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Golf course becomes living laboratory during school field trip


To prove that golf course superintendents are responsible stewards of the environment, Ryan Kraushofer is taking his message to the people, even if they are only 12 years old.
A recent field trip to Westminster National Golf Course in Maryland shows school-aged children how golf course superintendents us science, technology, engineer and math every day to do their jobs.Privately owned Westminster National Golf Course, where Kraushofer is general manager and superintendent, doubled as a learning laboratory during a recent field trip for fifth-graders at at Winfield Elementary School in Westminster, Maryland. Kids learned about sand and soil media and how they affect water distribution, how soil meters can help superintendents use less water, the science behind determining chemical application rates and how golf is a game for lifetime.
The field trip is part of the First Green program, an STEM education initiative that since 1997 has shown students how golf course superintendents use science, technology, engineering and math to do their jobs on the golf course. The STEM program is a collaborative effort between the USGA, GCSAA and several allied associations from the Pacific Northwest.
It was the second time since November that Westminster had been used by local students as a laboratory. When skyrocketing fees for renting a school bus threatened to derail the first field trip six months ago, the Mid Atlantic GCSAA. Chapter was so intent on making the trip happen that it voted to give nearby Spring Garden Elementary $500 to help cover the cost of transportation.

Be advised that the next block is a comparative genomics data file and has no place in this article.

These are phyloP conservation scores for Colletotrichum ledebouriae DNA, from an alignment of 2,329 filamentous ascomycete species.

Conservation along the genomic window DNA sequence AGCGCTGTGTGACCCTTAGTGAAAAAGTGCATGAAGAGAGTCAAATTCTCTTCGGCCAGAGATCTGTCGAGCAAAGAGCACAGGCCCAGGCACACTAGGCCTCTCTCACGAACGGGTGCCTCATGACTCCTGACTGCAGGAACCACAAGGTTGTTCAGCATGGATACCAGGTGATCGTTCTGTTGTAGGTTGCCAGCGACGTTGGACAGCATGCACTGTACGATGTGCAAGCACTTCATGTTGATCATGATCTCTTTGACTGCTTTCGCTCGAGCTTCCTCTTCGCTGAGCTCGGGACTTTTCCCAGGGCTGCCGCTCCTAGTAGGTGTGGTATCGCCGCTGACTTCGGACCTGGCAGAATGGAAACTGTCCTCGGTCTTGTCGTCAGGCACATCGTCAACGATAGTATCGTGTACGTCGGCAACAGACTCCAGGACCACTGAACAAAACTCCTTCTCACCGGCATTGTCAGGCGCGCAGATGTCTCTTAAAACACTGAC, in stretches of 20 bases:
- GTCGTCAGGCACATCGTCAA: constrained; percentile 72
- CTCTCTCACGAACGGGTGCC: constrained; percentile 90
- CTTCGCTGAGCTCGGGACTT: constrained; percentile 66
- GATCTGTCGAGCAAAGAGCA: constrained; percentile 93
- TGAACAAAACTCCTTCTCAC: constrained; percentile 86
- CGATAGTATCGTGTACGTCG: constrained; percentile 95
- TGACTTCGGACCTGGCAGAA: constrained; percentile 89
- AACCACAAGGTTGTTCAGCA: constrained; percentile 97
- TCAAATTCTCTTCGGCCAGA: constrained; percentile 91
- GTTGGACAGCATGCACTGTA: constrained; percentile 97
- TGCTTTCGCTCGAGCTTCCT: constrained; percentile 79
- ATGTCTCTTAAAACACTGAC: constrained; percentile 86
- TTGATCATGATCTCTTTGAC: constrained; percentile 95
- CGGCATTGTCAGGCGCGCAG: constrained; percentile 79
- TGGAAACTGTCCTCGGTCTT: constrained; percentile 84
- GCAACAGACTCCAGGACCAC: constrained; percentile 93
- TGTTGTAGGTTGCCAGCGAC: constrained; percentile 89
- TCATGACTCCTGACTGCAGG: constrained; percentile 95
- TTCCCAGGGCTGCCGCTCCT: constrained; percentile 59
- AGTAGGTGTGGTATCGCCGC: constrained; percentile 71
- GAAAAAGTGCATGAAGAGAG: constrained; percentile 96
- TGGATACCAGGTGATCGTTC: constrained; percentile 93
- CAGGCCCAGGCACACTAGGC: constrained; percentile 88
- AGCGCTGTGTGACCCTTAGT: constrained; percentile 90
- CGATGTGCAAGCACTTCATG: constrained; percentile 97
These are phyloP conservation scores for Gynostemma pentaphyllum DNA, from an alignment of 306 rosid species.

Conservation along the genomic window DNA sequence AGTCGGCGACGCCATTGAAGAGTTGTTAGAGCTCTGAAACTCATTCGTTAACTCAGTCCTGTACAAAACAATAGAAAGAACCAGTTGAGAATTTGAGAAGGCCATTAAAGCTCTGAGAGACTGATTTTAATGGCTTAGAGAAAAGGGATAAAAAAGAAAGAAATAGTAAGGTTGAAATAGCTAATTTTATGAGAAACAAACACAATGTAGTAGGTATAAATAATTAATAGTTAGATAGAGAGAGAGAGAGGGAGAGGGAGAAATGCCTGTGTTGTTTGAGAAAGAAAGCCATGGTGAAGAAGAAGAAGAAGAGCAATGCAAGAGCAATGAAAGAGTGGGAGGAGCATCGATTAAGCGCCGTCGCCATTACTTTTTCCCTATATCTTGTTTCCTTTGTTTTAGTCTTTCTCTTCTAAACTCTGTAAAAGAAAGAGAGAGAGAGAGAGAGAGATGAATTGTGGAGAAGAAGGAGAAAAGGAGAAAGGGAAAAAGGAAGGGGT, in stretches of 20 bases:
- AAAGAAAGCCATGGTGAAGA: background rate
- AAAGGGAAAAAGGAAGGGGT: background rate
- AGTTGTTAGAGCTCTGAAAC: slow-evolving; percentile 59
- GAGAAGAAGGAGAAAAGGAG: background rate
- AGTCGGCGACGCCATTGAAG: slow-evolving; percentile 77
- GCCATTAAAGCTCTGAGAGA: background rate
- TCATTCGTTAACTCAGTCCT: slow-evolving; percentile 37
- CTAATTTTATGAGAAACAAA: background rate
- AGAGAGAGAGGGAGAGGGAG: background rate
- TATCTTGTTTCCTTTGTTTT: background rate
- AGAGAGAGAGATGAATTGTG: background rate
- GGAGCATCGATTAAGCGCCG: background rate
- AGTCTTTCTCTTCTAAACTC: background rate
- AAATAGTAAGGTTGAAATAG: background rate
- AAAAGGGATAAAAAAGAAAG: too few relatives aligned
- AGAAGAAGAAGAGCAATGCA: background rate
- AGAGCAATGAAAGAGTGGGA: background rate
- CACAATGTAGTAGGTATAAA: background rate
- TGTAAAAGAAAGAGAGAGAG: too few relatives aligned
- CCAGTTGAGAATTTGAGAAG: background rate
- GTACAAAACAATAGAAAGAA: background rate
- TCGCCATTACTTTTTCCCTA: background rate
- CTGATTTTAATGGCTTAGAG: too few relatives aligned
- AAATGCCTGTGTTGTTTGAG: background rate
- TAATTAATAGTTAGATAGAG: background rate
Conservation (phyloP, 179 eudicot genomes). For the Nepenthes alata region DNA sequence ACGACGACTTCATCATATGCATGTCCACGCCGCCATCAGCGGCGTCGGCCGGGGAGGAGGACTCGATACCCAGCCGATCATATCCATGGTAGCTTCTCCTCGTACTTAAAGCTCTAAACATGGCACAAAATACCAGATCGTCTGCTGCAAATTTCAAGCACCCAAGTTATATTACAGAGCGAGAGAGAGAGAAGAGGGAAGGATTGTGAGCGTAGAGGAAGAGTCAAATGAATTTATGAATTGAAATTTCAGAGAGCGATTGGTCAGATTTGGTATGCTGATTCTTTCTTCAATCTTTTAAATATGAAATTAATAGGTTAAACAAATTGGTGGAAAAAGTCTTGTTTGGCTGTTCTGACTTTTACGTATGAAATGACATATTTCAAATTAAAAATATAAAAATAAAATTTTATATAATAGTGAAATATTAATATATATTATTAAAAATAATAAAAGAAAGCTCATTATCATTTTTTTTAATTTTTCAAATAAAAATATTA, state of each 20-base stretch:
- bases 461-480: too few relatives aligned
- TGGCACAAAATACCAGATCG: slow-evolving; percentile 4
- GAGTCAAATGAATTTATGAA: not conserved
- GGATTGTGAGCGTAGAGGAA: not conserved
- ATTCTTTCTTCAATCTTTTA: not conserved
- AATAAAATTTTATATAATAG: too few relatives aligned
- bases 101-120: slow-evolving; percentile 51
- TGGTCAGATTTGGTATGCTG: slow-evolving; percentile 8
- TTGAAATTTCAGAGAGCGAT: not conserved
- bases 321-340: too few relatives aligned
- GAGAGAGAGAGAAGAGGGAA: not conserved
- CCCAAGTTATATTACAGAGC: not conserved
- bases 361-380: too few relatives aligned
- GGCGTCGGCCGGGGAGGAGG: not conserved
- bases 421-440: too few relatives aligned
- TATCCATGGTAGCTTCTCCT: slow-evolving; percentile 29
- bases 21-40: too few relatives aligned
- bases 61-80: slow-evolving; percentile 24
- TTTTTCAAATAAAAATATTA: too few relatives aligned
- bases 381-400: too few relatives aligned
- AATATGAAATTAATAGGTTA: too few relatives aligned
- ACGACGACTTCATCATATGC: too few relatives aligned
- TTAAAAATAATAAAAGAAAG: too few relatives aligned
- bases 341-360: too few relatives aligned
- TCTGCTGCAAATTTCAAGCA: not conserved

"That's how much we wanted that field trip to happen," Kraushofer said. 
Since then, the chapter has built into its budget a $200 line item for transportation assistance to attract local such as  Westminster.
The field trip was a hit with the school's approximately 90 fifth graders along with a handful of teachers and parent chaperones.
"We didn't realize how much water they use, and how they have to take into account wind and other things," said Westminster physical education teacher Meghan Robertson who organized the trip. "The kids loved it. Chaperones, teachers and students all said it was one of the best field trips in regard to educational value."
For many kids on the field trip, getting a chance to putt on Westminster's practice green was their first real introduction to golf. Even then, they had to first learn what goes into producing top playing conditions with minimal inputs.
"Kids have no idea what we do out here. The parents don't know either,"" Kraushofer said. ""They have no clue how we operate and do things. They are just as amused and curious as the kids."
Kraushofer hopes the First Green program catches on at other golf courses around the country so others can help to dispel some of the rumors and misconceptions about golf course management and environmental stewardship. For example, use of soil-moisture meters has help Kraushofer cut water use by more than 10 percent in recent years, and his entire spray budget is a mere $20,000.
"People don't know what we do to save water," he said. "And they every time we have a weed that we broadcast spray the whole golf course."
He also hopes the program might help create a lifelong golfer or two, or even a future superintendent.
"We all need to do this," he said.
"The more we can spread the word about we are protecting the environment, the better."


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